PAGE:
Mark Steel: If you can avoid tax, why bother to leave?

Bank robbers don't declare what they have done so let's not make it illegal

Credit crisis diary: Ofcom promises staff they will go to the races

Life working for a regulator may be more exciting than you'd think. Ofcom, for example, is currently advertising for apprentices to train "in the diagnosis and resolution of radio spectrum interference complaints and associated regulatory/enforcement matters". The good folk at the telecoms regulator clearly realise the job is a hard sell, even in these tough economic times. "Shadowing our experienced engineers in the Field Operations team, you will get the opportunity to learn from the experts and may be involved in some exciting and high-profile projects and major events such as the Formula 1 Grand Prix", the advert promises.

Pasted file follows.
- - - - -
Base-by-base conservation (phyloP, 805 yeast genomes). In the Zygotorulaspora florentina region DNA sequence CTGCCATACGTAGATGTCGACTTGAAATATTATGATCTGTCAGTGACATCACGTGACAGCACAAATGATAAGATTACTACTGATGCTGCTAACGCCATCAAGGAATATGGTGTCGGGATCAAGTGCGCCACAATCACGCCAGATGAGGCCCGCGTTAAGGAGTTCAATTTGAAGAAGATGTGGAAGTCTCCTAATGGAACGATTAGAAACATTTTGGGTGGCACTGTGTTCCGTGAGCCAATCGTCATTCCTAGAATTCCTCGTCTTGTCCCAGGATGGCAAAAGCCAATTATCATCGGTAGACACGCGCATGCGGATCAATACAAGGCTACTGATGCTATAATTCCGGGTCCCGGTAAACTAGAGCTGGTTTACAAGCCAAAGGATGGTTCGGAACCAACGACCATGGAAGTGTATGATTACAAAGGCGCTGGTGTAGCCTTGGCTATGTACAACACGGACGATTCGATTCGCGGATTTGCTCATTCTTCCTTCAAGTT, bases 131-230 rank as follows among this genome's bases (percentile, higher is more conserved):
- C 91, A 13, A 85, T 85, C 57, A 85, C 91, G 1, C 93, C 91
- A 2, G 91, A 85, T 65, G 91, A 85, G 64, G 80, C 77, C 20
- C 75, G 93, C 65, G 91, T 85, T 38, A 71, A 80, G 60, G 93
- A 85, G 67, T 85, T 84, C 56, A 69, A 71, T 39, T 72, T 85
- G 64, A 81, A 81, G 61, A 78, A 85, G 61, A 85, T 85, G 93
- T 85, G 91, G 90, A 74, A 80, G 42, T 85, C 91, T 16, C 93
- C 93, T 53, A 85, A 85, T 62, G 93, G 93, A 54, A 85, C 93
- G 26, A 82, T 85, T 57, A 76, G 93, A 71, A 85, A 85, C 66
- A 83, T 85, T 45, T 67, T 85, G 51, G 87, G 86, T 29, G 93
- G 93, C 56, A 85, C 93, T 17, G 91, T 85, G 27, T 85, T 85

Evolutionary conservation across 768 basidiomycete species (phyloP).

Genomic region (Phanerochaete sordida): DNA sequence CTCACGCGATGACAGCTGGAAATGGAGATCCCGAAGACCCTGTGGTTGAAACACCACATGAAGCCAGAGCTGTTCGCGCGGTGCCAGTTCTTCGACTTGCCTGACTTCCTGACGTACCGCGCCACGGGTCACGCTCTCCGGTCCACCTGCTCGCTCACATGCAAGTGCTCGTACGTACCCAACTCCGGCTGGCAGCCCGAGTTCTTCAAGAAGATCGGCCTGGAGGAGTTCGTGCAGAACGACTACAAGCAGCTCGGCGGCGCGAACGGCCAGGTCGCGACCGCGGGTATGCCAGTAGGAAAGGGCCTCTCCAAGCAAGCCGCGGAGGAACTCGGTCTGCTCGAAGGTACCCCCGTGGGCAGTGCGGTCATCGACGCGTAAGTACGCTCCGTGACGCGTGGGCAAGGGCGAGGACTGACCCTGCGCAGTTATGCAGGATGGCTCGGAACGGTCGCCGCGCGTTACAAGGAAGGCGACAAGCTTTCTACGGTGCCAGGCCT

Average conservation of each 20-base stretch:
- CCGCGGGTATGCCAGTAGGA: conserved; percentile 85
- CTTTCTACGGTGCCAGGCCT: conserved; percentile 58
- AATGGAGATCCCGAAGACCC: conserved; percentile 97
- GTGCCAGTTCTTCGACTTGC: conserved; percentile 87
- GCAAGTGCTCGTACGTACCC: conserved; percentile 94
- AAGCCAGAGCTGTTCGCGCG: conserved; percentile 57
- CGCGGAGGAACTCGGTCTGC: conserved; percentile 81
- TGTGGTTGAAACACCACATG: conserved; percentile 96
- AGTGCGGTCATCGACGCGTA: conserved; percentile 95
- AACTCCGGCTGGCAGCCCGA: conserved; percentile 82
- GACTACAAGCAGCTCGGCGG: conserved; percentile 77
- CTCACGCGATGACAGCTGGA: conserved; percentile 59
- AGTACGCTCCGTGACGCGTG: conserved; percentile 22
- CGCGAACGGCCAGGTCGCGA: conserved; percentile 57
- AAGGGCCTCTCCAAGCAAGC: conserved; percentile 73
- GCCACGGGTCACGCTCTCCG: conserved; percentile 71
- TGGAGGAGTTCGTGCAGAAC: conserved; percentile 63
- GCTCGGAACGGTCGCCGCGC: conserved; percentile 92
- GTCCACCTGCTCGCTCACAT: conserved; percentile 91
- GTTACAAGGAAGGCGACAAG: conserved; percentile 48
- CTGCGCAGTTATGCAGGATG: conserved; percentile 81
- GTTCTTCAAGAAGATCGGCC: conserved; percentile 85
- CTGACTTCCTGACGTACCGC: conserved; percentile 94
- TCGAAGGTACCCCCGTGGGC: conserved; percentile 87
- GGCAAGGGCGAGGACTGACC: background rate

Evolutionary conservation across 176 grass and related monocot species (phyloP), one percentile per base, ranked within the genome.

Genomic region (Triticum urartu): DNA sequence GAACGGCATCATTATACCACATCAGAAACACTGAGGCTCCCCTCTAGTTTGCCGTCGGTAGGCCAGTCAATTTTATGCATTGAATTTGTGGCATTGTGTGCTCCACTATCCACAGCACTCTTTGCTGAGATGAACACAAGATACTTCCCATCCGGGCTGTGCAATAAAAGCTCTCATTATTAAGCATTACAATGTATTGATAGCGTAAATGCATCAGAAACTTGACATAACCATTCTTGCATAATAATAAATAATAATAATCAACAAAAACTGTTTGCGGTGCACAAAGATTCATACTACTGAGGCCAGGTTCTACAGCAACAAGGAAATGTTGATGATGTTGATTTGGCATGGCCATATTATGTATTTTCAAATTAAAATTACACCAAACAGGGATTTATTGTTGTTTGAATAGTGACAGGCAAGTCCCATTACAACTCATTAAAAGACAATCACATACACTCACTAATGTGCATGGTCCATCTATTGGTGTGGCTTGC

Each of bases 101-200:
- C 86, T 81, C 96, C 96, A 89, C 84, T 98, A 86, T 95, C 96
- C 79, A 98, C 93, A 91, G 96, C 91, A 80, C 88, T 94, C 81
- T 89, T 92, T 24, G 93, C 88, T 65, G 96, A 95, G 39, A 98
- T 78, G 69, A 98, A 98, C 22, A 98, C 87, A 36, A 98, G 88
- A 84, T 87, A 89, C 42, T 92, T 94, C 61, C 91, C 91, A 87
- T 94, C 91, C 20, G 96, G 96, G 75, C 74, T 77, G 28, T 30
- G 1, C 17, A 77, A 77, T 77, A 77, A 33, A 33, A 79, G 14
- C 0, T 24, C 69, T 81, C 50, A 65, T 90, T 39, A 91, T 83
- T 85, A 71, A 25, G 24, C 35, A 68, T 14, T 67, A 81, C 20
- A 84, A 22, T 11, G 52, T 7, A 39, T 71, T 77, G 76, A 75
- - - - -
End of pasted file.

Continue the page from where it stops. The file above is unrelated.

The Vanishing Face of Gaia, By James Lovelock<br />He Knew He Was Right, By John Gribbin and Mary Gribbin

It is one of the supreme ironies of intellectual and scientific history that a profound new understanding of the Earth should come along just in time to forecast its end.

Zavvi Christmas vouchers 'worthless'

People given Zavvi gift vouchers for Christmas will be disappointed if they try to use them: the beleaguered entertainment retailer's administrators yesterday said that the tokens were worthless in stores and would not be accepted.

Virgin territory Branson plans test of commercial spacecraft

Virgin Galactic's 'WhiteKnightTwo', the mothership of 'SpaceShipTwo', will take to the air for the first time in the next 10 days. Sir Richard Branson, pictured here with a model of the revolutionary, all-carbon composite, four-engine jet, hopes to be at the Mojave Air & Space Port in the Californian desert for the first flight and plans to make a test flight himself. Once the testing has been carried out, the mothership will move on to take 'SpaceShipTwo', the passenger rocket, which fits between its twin fuselages, for its first practice run. Virgin said 248 people have paid $200,000 (£130,000) each for flights, which could begin within two years.